Worldcon 75 is being held at the Messukeskus convention centre in Helsinki, a large venue for a large convention. Because of the castle tour I described in several previous posts, I missed the first day, which may have been a good thing for my tension level. The organizers apparently didn’t expect the huge crowds, so lots of rooms filled up; one fellow writer only got to 3 of 6 sessions she wanted. By Thursday they had decided to stop selling day passes to be fair to people who had already paid money, and managed to rent additional space and move several planned events into larger rooms. This made the printed schedules completely untrustworthy; I had fortunately arranged to use the online scheduler on the website, and made it to 7.5 of my chosen 8 talks (1st choice for seven timeslots, 2nd for one; I don’t remember which one).
The rest of this post is based on expanding on cryptic notes I hastily typed on my phone during the sessions.
10:00: In Defense of the Unlikeable Heroine, with Thoraiya Dyer, Caroline Hooton, Kameron Hurley, Alex Acks, and Neil Williamson. The main theme was that there is a double standard for male and female characters, and a heroine gets labelled “unlikeable” if she takes on some supposedly male characteristics. What might make a man an anti-hero makes a woman a villain. Wanting power makes a woman into a villain. There are very few older women characters. There were several suggested readings:
11:00: Engineering in Fantasy & SF, with Fran Wilde, Alan Stewart, Tan Gang, and Kathleen Ann Goonan. The panel was vague about fantasy, focusing on science fiction. Versimilitude, the appearance of truth, leads the reader to trust the author. Infodumps on the technology are boring; show how characters interact with the technology. SF tends to overemphasize physicists; engineers are the ones who actually get usable technology to work. Alchemists could be one of the fantasy equivalents of engineers (though personally I see them more as scientists); also in fantasy one needs to wonder who makes the various magical artifacts (e..g in Harry potter). Logistics is a kind of engineering. One of the key elements of modern engineering is collaboration, often missing from fictional portrayals.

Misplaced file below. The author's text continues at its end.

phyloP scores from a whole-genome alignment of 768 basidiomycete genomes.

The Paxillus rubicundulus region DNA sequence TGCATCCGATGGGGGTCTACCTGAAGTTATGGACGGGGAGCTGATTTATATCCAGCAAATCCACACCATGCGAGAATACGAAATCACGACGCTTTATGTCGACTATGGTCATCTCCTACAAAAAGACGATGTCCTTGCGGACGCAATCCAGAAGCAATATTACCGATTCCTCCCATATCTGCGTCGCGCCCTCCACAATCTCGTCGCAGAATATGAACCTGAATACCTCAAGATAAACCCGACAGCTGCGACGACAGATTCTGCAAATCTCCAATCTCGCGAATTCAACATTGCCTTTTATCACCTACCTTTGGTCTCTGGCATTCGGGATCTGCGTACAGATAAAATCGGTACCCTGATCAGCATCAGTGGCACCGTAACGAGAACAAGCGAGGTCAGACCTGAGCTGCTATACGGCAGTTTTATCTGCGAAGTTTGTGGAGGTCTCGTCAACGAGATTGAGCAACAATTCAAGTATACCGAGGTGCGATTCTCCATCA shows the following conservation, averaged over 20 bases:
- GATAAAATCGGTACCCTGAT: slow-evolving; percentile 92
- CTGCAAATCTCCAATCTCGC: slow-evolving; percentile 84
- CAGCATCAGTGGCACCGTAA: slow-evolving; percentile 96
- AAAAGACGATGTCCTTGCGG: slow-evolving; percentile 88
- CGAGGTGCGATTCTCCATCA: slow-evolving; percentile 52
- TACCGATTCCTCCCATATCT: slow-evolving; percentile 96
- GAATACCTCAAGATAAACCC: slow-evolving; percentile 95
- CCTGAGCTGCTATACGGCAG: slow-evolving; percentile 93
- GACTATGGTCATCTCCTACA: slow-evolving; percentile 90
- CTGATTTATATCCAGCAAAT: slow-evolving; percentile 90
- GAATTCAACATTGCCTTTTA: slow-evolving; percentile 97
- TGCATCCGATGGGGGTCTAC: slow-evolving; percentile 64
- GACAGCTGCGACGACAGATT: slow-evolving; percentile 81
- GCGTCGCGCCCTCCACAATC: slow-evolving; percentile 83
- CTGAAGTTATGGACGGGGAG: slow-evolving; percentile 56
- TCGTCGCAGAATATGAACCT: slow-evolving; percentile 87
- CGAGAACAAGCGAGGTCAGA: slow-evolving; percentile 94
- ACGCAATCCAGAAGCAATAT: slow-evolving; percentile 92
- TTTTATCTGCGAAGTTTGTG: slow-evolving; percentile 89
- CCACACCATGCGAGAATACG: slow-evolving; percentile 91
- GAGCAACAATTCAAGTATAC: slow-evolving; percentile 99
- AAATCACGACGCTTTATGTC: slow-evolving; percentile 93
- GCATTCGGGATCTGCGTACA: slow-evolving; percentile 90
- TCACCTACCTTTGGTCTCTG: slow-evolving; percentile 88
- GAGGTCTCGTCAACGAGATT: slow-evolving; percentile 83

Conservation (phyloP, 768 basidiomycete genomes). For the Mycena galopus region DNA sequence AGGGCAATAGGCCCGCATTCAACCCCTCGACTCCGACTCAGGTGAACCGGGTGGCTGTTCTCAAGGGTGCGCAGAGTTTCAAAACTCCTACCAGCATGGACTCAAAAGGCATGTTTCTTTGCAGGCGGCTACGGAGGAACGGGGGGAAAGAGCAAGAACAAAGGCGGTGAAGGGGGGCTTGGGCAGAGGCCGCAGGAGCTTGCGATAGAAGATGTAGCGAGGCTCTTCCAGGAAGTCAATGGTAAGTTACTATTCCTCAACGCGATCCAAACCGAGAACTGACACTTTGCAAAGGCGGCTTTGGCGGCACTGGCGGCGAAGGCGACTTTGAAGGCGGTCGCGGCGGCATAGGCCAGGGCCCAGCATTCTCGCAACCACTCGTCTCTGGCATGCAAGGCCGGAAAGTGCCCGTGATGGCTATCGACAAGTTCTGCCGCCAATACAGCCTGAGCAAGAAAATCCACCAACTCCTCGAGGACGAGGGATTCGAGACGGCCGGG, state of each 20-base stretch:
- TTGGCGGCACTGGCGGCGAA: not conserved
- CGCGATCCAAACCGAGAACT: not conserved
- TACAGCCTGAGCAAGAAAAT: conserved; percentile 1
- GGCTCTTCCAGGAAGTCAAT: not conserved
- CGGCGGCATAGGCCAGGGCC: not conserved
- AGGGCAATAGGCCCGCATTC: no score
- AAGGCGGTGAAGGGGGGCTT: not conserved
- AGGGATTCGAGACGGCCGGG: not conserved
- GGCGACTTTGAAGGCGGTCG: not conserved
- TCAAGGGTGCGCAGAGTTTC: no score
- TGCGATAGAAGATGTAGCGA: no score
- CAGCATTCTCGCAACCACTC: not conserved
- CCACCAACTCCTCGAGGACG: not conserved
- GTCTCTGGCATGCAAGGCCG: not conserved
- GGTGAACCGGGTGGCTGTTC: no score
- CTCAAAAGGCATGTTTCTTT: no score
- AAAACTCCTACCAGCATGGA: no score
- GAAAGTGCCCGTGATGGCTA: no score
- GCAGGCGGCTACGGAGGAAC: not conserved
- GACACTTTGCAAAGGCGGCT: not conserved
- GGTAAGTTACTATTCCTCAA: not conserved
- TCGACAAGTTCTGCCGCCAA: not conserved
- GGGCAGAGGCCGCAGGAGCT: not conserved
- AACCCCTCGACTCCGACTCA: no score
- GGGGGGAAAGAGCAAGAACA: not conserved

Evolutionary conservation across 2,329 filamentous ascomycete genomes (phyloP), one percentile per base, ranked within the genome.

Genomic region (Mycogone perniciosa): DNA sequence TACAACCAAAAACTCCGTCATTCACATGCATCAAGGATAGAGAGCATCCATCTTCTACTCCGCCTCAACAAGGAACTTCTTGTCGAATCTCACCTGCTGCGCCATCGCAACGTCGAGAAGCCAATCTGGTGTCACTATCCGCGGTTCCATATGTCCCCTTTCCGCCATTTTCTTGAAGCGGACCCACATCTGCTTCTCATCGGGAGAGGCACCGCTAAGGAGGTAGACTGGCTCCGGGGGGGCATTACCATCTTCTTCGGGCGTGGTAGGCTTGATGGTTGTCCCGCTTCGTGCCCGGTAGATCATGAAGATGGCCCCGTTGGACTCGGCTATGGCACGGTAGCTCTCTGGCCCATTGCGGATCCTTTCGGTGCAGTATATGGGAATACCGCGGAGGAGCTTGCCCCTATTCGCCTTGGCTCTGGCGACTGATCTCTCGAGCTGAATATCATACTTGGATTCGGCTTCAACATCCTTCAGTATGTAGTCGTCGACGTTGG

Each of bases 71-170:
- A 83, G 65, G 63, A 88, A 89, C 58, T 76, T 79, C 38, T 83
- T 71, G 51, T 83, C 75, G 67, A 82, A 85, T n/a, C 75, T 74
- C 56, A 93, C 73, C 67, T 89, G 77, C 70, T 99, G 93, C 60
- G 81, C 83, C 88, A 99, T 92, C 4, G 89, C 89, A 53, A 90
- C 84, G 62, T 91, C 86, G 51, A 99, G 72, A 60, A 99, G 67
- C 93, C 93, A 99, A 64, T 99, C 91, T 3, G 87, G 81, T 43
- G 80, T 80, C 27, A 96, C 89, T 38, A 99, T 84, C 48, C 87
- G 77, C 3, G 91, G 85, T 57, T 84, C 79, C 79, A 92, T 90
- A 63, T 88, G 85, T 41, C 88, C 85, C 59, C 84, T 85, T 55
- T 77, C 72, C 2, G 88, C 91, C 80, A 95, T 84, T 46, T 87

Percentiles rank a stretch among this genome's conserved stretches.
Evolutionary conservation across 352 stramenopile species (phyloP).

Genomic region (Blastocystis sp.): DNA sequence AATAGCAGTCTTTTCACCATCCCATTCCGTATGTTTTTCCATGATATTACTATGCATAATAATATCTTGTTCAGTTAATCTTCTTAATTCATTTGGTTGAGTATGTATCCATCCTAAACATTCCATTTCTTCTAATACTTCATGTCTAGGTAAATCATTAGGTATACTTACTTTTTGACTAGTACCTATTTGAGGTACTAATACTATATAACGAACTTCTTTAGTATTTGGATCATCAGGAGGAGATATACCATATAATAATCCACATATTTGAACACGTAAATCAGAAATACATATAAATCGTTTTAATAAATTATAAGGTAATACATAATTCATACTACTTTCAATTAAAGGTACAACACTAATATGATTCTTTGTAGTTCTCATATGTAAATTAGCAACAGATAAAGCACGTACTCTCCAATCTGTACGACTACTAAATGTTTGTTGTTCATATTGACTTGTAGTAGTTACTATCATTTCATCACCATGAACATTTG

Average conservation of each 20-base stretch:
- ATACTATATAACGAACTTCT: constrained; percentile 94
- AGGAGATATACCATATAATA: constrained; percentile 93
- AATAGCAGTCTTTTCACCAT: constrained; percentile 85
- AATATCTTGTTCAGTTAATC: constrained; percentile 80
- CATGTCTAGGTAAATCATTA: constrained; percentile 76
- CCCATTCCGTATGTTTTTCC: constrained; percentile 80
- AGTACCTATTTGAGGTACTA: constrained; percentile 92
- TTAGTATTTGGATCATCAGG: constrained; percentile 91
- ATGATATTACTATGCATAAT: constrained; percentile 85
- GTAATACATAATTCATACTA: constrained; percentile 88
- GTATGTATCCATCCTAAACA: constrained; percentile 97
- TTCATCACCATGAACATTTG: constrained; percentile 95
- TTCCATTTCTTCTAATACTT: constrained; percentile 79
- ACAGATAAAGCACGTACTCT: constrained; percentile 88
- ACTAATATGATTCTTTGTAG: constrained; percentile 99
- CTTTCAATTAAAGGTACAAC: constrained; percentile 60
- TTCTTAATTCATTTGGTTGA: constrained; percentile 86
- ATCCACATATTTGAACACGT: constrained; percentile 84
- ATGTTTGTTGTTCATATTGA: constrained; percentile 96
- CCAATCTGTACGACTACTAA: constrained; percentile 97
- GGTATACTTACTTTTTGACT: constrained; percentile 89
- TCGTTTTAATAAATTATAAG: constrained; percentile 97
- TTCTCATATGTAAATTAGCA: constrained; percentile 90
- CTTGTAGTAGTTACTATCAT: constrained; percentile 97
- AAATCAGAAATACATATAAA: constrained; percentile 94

Once again there were several story recommendations:
N.K. Jemisin’s work (they didn’t name any specific books).
12:00 Just Send It!: When to Stop Rewriting and Just Get Your Work Out There with Ken Liu, Kali Wallace, Ellen Datlow, Katri Alatalo, Mike Pohjola. Ken said send in your manuscript when you come to hate it! He said his best time to complete was 3 weeks for a short story, and there was one he submitted 30 times over 4-5 years; when he stopped he quit writing and became a lawyer. Kali said stop when the revision cycle is only giving you small changes. Others just said “polish it as best you can” though you might get a bit more leeway once you’ve published a few things and can be considered trustworthy. Most of the rest was about the post-sale process and what an editor does. Some brief advice: don’t harass the editor or say this is your best work. Keep writing new things when waiting for a response. Don’t delete anything even if your work is rejected; cannibalize bits and pieces of unsubmitted or rejected work for new projects. Networking and relevant credentials can help get your foot in the door but can’t get you published; the story has to stand on its own.
14:00 Logic of Empire: Economics of Colonialism in Fantastic Fiction, a presentation by Jesper Stage. This was in two parts: the basics of colonial economics, and a brief discussion of the economics of a few novels. Economic mistakes are often plot holes but could be plot points: what hidden factors make the violation make sense? Or was the character who said something about economics just wrong? Most of the talk was oriented towards situations where there was an indigenous population to exploit, but I imagine some of it could apply to empty-planet scenarios. One overall comment (with reference to a series I didn’t record) was: why would a homeworld (or planetary corporation) maintain a colony that was losing money, had no strategic value, and no emotional significance?